Talks between the two sides in Moscow this week were “substantive and frank,” Russian Foreign Ministry says
Turkey, Syria, Iran and Russia have agreed to develop a roadmap for rebuilding ties between Ankara and Damascus, which deteriorated during the Syrian conflict, the Russian Foreign Ministry has said.
The announcement was made after talks between the top diplomats of the four countries – Türkiye’s Mevlut Cavusoglu, Syria’s Faisal Mekdad, Iran’s Hossein Amir-Abdollahian and Russia’s Sergey Lavrov – which concluded in Moscow on Wednesday.
During the negotiations, the foreign ministers “discussed the issues of restoring Syrian-Turkish interstate relations in various aspects in a substantive and frank manner,” the ministry said in a statement.
“The participants also agreed to instruct their deputy foreign ministers to prepare a roadmap for advancing relations between Turkey and Syria in coordination with the defense ministries and special services of the four countries,” it added.
All sides stressed their commitment to preserving the sovereignty and territorial integrity of Syria and agreed to continue contacts in bilateral and quadruple formats, according to Moscow.
Turkish FM Cavusoglu wrote on Facebook that issues such as cooperation in fighting terrorism, joint work to create conditions for the return of Syrian refugees, advancement of the political process in Syria, and protection of the country’s territorial integrity were discussed in the Russian capital.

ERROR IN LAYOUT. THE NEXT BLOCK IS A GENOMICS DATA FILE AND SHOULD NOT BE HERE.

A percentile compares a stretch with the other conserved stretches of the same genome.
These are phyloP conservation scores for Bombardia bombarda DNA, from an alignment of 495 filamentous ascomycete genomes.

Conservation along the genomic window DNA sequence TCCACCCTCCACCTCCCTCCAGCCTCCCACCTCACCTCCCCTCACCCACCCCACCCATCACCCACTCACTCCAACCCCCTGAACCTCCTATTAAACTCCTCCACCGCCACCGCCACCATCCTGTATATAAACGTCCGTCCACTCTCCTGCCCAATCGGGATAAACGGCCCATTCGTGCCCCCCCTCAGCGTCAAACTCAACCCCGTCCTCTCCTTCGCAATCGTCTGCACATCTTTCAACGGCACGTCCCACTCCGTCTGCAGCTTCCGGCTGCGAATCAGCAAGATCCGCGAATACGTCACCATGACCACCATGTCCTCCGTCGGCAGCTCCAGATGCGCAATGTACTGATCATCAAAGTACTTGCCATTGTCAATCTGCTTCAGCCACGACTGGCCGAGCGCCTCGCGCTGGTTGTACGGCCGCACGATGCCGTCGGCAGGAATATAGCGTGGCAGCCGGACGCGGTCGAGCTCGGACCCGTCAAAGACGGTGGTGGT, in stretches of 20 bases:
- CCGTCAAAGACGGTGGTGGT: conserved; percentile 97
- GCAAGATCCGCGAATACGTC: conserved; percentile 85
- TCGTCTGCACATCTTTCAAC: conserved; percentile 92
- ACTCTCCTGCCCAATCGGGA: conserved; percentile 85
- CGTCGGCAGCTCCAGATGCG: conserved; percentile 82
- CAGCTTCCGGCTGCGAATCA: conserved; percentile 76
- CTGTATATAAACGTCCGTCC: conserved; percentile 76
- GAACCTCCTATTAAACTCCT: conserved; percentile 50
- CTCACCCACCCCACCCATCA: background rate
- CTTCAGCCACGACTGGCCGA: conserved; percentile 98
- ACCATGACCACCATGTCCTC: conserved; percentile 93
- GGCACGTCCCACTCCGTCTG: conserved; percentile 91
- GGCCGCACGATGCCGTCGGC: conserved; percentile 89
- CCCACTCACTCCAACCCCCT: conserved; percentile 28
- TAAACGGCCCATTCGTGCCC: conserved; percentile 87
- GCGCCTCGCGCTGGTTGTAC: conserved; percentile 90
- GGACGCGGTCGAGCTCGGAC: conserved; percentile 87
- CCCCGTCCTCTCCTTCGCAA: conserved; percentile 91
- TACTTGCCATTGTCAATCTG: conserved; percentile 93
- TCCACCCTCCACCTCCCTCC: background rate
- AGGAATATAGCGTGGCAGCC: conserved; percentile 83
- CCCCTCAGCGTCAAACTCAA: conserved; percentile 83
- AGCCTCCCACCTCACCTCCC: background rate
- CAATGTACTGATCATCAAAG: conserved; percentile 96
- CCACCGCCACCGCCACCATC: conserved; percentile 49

Türkiye agrees to withdraw troops from Syria following Moscow talks – media
The Syrian Foreign Ministry confirmed the accounts by Moscow and Ankara in its statement. Damascus added that the sides also stressed the need to increase international assistance to Syria for the reconstruction of the country after a battle against international terrorism that lasted over a decade.
In December, Moscow hosted the first talks in 11 years between the defense ministers of Türkiye and Syria. According to a report from Syrian newspaper Al-Watan, during that meeting Ankara agreed to withdraw its troops from northern Syria.
However, Turkish forces still remain in Idlib Province – the last area remaining under control of militants in the country, with Cavusoglu saying last month they’re needed there “to prevent threats against [Türkiye], but also to block efforts to break up Syria.”
Relations between Ankara and Damascus deteriorated after the outbreak of the conflict in Syria in 2011, and saw Türkiye join Western calls for President Bashar Assad to be removed from power, supported by the Syrian National Army and some other anti-government groups.
However, over the past few years the Syrian authorities, helped by their Russian and Iranian allies, were able to restore control over most of the country’s territory, defeating, among others, Islamic State (IS, formerly ISIS/ISIL) and other terrorist groups. Ankara’s stance towards Damascus has also shifted recently as it started looking for ways to rebuild ties with its neighbor. Turkish President Recep Tayyip Erdogan said in January that he was ready to meet with Assad after their respective diplomats do the preparatory work, in order “to establish peace and stability in the region.”
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